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Nephron Clin Pract. 2008;108(2):c121-6. doi: 10.1159/000114202. Epub 2008 Jan 28.

Vascular calcification is associated with impaired microcirculatory function in chronic haemodialysis patients.

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1
Division of Vascular Medicine, The University of Nottingham, Nottingham, UK.

Abstract

Although vascular calcification (VC) in dialysis patients is associated with increased cardiovascular events, the pathophysiology is still largely obscure. Microcirculatory dysfunction may contribute to demand myocardial ischaemia. We have studied cutaneous microcirculatory function in haemodialysis (HD) patients with and without large-vessel VC. 37 non-diabetic subjects (20 HD and 17 healthy controls) were studied. VC was assessed using CT scanning of a standardised segment of superficial femoral artery (11 VC+, 9 VC-). Laser Doppler imaging was undertaken using a Periscan PIM II(R) at rest and under vasodilator challenge. Baseline perfusion was not statistically different in VC+ patients than VC- patients or controls (1.03 +/- 0.2, 1.08 +/- 0.2, 0.93 +/- 0.3 PU respectively). Overall, the maximum vasodilatory response to both ACh (p < 0.001) and SNP (p = 0.004) was lower in the HD than the control group. In addition, the HD patients took longer to reach a maximum vasodilatation than the controls (p = 0.008 for ACh, n.s. for SNP). Further, the maximum vasodilatory response in the VC+ patients was lower and patients took longer to reach maximum vasodilatation than the VC- group. We have demonstrated, for the first time, impaired and dysregulated microcirculatory function in patients with VC. This may be important in understanding the pathophysiology of the complications and cardiovascular consequences of VC.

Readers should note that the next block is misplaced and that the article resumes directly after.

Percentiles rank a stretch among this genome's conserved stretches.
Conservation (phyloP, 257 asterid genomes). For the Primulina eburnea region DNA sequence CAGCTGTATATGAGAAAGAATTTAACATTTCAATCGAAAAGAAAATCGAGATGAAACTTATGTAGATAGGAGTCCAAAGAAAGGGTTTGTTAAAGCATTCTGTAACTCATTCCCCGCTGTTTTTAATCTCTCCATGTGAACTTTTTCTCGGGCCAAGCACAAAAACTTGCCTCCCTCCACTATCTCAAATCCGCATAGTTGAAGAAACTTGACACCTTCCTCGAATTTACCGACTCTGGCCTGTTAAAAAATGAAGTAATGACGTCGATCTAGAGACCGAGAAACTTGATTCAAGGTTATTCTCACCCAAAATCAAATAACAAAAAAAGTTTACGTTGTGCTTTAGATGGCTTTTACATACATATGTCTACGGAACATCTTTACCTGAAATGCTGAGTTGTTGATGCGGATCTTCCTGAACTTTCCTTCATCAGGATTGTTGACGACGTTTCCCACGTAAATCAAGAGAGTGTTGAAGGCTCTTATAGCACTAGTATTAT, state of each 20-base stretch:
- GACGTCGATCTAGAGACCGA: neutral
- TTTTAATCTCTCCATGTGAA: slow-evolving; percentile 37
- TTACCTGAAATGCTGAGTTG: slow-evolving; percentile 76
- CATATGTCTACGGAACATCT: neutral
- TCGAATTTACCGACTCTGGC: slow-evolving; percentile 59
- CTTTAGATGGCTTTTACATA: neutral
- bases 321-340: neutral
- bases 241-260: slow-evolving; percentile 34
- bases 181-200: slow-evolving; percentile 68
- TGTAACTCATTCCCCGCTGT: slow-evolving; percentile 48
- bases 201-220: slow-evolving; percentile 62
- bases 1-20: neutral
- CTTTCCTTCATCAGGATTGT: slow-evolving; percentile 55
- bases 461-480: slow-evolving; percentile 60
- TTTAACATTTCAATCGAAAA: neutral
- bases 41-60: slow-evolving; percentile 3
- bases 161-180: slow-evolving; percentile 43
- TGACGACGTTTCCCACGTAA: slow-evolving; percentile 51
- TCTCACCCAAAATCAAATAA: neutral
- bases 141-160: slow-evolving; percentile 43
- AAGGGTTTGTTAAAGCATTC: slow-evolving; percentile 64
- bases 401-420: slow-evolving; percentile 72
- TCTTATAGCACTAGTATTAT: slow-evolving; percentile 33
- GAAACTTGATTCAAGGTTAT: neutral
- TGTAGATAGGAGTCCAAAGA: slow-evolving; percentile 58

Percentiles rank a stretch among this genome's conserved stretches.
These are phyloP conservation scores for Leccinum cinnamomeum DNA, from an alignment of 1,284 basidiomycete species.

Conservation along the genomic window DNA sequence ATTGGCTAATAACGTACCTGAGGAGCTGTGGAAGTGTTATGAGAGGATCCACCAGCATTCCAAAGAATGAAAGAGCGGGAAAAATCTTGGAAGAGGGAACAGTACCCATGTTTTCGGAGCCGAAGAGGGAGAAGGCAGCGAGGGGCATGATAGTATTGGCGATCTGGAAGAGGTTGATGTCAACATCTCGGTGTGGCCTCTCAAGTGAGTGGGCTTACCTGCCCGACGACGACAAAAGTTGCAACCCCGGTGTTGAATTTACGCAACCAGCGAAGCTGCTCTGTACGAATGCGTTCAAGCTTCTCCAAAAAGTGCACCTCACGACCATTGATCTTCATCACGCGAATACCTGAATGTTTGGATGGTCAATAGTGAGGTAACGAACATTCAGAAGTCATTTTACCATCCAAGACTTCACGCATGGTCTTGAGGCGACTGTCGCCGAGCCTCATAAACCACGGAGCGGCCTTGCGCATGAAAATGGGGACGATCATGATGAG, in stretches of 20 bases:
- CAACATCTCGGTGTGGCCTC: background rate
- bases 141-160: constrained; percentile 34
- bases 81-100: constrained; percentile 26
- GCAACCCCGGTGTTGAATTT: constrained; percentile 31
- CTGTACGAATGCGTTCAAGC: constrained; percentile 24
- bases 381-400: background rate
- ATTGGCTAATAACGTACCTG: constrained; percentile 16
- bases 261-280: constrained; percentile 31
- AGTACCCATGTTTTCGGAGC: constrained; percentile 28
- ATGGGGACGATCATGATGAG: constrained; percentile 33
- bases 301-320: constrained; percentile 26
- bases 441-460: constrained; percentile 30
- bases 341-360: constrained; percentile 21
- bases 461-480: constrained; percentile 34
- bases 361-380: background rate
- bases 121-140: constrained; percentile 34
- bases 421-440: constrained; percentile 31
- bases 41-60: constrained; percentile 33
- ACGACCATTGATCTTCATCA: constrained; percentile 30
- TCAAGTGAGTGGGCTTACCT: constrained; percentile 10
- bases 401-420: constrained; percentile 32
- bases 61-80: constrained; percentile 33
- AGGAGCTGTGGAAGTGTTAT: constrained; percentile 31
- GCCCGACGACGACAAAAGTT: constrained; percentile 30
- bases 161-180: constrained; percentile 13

PMID:
18223317
DOI:
10.1159/000114202
[Indexed for MEDLINE]

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